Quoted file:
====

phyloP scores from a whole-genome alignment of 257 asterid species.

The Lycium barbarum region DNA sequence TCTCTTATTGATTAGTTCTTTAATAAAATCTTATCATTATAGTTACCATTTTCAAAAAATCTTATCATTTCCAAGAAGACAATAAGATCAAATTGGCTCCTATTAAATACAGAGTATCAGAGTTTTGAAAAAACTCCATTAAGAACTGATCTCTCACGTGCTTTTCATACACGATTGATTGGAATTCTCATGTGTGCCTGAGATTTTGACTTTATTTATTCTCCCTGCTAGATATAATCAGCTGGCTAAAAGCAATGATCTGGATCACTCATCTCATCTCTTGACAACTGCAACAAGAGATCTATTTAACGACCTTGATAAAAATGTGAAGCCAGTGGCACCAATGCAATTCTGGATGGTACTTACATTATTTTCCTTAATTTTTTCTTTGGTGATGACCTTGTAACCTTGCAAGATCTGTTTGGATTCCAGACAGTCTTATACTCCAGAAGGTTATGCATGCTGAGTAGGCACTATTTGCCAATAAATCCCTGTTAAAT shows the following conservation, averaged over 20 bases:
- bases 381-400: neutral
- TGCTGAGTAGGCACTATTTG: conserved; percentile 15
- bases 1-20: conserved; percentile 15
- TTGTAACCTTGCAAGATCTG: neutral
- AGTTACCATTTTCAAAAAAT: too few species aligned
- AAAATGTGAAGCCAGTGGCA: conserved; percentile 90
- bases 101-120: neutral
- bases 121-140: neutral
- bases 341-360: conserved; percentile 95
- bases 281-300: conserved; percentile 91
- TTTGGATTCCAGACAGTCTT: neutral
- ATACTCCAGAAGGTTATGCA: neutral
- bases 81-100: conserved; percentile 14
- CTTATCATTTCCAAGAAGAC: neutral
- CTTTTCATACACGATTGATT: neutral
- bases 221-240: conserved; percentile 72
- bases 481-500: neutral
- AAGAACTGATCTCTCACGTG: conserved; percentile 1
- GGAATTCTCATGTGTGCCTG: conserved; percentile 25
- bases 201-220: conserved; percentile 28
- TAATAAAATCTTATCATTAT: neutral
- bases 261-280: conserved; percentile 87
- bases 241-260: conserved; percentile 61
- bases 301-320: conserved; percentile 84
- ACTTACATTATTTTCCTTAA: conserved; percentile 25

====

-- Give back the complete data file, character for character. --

phyloP scores from a whole-genome alignment of 257 asterid species.

The Lycium barbarum region DNA sequence TCTCTTATTGATTAGTTCTTTAATAAAATCTTATCATTATAGTTACCATTTTCAAAAAATCTTATCATTTCCAAGAAGACAATAAGATCAAATTGGCTCCTATTAAATACAGAGTATCAGAGTTTTGAAAAAACTCCATTAAGAACTGATCTCTCACGTGCTTTTCATACACGATTGATTGGAATTCTCATGTGTGCCTGAGATTTTGACTTTATTTATTCTCCCTGCTAGATATAATCAGCTGGCTAAAAGCAATGATCTGGATCACTCATCTCATCTCTTGACAACTGCAACAAGAGATCTATTTAACGACCTTGATAAAAATGTGAAGCCAGTGGCACCAATGCAATTCTGGATGGTACTTACATTATTTTCCTTAATTTTTTCTTTGGTGATGACCTTGTAACCTTGCAAGATCTGTTTGGATTCCAGACAGTCTTATACTCCAGAAGGTTATGCATGCTGAGTAGGCACTATTTGCCAATAAATCCCTGTTAAAT shows the following conservation, averaged over 20 bases:
- bases 381-400: neutral
- TGCTGAGTAGGCACTATTTG: conserved; percentile 15
- bases 1-20: conserved; percentile 15
- TTGTAACCTTGCAAGATCTG: neutral
- AGTTACCATTTTCAAAAAAT: too few species aligned
- AAAATGTGAAGCCAGTGGCA: conserved; percentile 90
- bases 101-120: neutral
- bases 121-140: neutral
- bases 341-360: conserved; percentile 95
- bases 281-300: conserved; percentile 91
- TTTGGATTCCAGACAGTCTT: neutral
- ATACTCCAGAAGGTTATGCA: neutral
- bases 81-100: conserved; percentile 14
- CTTATCATTTCCAAGAAGAC: neutral
- CTTTTCATACACGATTGATT: neutral
- bases 221-240: conserved; percentile 72
- bases 481-500: neutral
- AAGAACTGATCTCTCACGTG: conserved; percentile 1
- GGAATTCTCATGTGTGCCTG: conserved; percentile 25
- bases 201-220: conserved; percentile 28
- TAATAAAATCTTATCATTAT: neutral
- bases 261-280: conserved; percentile 87
- bases 241-260: conserved; percentile 61
- bases 301-320: conserved; percentile 84
- ACTTACATTATTTTCCTTAA: conserved; percentile 25